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Filed under Able Writers, Children's Poetry, Education, New books in 2011, Poetry Collections, Salt, The New Generation

On the Eve of the Royal Wedding

Here is a poem from my first poetry collection, Dandelions for Mothers’ Day, published by Stride in 1988, about an occasion before my own marriage in 1976. Weddings are always a cause for celebration for commoners and royals alike.

Fishing (Before Marriage)

Canal fishing in the Bridgewater,
chewing flapjacks, baiting the hooks with bread:
he watches the float; I see only
the water’s wedding-dress brocade.

Nothing doing. He digs for worms,
catches two sticklebacks together,
each mouth on each worm half,
like lovers, clasped mouth on mouth.

Wanting roach, he scorns Jack Sharps.
We pack up, catchless, satisfied,
telling his floats like beads,
in Walton Gardens, mouth on mouth.

We have decided to have a little garden party for our neighbours afterwards, because we enjoy their company and it’s a good chance to have fun outside in this pretty weather.

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Robert Johnson poem from my 2007 bluechrome Collection The Way We Came

Mastering the Guitar

The mysteries of tablature yield

shape by shape. The strings sing their metal

sentences. None of this is enough.

*

In Clarksdale once, an man

sold his soul for mastery,

to be King of the Blues.

He found a totem place, crossroads.

Take the bone from a cat, black

as a shellacked guitar, black

as the skin of Robert Johnson himself,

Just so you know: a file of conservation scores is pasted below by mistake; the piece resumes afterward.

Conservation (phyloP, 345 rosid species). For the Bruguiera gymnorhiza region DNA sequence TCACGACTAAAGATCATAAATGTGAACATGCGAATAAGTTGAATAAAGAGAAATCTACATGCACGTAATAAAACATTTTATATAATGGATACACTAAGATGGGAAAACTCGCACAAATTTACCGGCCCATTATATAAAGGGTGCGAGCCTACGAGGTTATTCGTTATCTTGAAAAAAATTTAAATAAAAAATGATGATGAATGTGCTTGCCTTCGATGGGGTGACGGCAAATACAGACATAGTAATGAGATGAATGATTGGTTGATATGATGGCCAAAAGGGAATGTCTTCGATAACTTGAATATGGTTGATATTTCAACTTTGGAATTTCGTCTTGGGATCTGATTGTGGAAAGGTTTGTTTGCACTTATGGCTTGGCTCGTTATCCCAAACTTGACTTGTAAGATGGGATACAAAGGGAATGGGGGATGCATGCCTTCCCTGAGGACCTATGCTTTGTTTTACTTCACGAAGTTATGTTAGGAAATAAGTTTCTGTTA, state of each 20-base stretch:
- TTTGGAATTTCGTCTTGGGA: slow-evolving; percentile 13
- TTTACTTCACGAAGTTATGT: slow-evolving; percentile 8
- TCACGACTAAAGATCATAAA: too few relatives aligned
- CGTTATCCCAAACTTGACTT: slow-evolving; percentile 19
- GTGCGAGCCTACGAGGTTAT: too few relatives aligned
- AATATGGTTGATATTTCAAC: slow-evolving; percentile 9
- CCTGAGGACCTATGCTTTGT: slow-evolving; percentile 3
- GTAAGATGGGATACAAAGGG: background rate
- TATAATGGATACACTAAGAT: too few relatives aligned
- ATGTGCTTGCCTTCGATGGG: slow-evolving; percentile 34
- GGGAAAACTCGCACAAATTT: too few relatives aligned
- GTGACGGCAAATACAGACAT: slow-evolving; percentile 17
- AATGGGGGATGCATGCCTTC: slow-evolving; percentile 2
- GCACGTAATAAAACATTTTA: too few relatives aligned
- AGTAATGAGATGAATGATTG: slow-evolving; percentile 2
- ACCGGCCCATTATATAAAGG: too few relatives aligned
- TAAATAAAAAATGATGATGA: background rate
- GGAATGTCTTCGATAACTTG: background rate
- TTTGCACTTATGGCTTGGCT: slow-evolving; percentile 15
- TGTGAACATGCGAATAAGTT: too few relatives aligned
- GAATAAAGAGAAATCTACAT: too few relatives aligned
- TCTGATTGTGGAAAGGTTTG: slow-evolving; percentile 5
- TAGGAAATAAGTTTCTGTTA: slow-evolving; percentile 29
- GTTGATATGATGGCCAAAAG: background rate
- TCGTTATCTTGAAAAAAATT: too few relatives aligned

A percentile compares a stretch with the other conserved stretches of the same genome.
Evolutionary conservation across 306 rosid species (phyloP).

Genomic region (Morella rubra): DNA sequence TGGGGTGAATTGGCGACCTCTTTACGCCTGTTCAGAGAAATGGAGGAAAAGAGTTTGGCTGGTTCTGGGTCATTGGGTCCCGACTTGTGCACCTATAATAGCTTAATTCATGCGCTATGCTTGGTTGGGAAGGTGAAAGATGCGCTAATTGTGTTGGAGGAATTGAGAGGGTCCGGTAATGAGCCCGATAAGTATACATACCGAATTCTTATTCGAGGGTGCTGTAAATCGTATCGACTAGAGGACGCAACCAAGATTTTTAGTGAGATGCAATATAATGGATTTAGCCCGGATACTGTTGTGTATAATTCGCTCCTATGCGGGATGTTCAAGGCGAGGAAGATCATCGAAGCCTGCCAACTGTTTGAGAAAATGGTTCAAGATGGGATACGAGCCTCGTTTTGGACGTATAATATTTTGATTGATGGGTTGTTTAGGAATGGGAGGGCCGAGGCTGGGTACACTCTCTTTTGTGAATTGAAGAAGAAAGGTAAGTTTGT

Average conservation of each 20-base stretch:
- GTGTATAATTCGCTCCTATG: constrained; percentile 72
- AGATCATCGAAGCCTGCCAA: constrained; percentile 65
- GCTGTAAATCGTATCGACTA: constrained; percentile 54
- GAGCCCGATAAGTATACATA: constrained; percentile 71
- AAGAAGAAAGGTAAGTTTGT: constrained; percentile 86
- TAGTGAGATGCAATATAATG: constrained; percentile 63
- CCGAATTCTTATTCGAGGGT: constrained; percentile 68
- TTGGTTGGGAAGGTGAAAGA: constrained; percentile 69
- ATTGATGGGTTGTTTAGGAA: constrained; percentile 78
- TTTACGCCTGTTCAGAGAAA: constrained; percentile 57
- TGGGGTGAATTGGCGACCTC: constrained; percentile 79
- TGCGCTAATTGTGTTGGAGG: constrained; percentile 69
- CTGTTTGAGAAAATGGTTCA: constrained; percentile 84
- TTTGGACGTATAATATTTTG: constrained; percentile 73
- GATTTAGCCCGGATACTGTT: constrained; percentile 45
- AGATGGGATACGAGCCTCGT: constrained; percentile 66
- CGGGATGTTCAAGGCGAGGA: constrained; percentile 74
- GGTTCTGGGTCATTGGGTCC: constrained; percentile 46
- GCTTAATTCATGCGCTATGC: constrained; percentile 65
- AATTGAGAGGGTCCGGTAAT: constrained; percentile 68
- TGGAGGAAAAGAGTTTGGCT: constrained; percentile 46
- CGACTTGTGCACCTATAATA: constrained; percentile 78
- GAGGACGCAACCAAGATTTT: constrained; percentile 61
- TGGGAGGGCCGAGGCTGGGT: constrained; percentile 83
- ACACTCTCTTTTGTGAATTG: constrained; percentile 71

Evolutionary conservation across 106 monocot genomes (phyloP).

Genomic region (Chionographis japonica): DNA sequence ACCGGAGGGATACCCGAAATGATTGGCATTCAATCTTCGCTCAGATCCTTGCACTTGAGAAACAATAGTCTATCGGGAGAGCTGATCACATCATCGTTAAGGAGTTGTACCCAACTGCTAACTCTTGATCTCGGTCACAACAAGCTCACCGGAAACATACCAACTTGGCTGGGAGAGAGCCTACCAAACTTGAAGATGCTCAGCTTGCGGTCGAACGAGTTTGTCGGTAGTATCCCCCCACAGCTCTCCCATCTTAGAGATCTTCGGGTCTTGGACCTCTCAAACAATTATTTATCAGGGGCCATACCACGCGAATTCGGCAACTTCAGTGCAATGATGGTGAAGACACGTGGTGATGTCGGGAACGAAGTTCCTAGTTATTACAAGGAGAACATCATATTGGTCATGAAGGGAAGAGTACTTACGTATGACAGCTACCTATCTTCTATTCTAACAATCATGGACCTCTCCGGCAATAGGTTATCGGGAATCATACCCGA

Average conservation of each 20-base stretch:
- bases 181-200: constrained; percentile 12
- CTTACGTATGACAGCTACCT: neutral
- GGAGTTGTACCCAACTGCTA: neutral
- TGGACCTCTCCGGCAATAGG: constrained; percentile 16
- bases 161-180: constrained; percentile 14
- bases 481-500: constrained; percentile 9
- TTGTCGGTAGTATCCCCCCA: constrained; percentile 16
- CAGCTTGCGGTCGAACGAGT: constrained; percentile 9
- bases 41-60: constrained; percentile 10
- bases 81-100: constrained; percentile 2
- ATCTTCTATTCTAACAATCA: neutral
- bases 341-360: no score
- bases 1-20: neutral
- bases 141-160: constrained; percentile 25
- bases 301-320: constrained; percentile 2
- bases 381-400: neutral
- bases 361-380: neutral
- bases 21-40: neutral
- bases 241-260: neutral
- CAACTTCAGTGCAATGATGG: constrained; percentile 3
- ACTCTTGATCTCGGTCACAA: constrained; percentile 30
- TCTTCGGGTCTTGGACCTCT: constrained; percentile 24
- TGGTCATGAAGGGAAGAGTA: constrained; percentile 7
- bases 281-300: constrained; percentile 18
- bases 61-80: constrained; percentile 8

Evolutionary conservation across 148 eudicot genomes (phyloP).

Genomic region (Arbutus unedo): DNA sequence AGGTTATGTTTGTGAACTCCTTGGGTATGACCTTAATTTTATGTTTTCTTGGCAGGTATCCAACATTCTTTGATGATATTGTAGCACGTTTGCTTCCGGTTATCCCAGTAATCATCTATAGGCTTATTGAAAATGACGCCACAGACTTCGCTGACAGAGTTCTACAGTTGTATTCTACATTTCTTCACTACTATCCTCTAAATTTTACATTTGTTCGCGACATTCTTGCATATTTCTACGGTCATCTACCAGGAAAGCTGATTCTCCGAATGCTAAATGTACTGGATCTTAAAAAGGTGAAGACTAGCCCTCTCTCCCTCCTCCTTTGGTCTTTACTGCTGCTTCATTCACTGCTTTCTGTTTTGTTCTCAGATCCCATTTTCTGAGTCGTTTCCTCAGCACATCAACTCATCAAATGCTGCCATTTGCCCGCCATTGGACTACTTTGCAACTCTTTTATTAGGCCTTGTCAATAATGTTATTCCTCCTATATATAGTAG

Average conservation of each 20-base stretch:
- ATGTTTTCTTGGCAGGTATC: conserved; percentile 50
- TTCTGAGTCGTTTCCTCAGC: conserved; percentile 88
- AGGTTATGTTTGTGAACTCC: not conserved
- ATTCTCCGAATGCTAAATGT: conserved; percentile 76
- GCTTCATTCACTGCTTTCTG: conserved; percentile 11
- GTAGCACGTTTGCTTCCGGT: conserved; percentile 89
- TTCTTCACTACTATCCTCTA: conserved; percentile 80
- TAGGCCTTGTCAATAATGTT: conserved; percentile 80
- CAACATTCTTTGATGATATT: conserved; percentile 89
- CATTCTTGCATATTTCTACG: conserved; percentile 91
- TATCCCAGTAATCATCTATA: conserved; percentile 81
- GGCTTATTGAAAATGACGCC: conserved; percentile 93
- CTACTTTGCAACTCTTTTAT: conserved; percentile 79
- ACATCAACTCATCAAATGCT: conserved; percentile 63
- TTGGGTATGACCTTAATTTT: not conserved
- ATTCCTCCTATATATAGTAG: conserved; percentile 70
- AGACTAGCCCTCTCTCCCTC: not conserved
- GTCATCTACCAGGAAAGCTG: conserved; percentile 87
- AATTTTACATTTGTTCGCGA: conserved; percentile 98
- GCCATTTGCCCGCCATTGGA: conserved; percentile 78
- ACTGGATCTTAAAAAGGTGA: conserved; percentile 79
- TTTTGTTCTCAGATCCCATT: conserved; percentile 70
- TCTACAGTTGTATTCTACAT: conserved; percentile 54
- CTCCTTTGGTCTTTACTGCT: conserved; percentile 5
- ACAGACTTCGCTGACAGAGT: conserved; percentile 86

the devil’s slave now. Unwrap your guitar.

Start to play the only way you can.

Keep pickin’. Sense another’s breathing.

Hear the pluck of unseen hands,

press your fingers without cease,

frets stain with blood

blue as the Blues in the ghostly dark.

Let the whites of your eyes show

white as bone, in full moon light,

playing your immortal soul away.

You’re branded now, master.

You can play any tune, embellish

and syncopate like the devil himself.

Go home in morning silence

and astonish your friends. It will be enough.

Any tune you like, remember.

*

Travellers to Clarksdale, where

Highway 61 and Highway 49

cross one another in the night,

find only a bricked-up Laundromat.

Squatters’ rights, on Johnson’s corner,

lye soap to wash away the blues.

Too many poor folk here, the devil’s

long moved on.

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Cheltenham Poetry Festival

This shiny new festival was a joy from start to finish. I wasn’t able to attend any of the Thursday events as I was in Oxford doing two readings with the wonderful John Foster, but we arrived in good time for Philip Gross’ reading. He was, as ever, wonderful, and was joined by accordion player Mike Adcok, whose own compositions resonated hauntingly with Philip’s words. Philip and I were booked to read together at the LRB bookshop in November 2010, which was unfortunately postponed. We are still seeking opportunities to read together. We both write for both children and adults – and make little distinction between them, as both deserve well crafted and intelligent verse.

The next event we attended was with George Szirtes, Nigel McLoughlin and Kviria, the Georgian harmony singers. The venue at Francis Close Chapel, was perfect for the meditative poetry of Szirtes, who, as I am sure people know, is an excellent reader, always leading his audience on a journey of discovery. I hadn’t realised before this event what Nigel’s Ulster accent would add to his poems. The music of them was enhanced for me. Nigel and I were both published by bluechrome, so we shared some commiserations over their mysterious disappearance.The singers were enchanting. We were sorry we had to miss the last five minutes to get to John Cooper Clarke’s performance whish turned out to be not to our taste. However, there was a huge audience of people who were loving it, so we slipped out unnoticed after a while.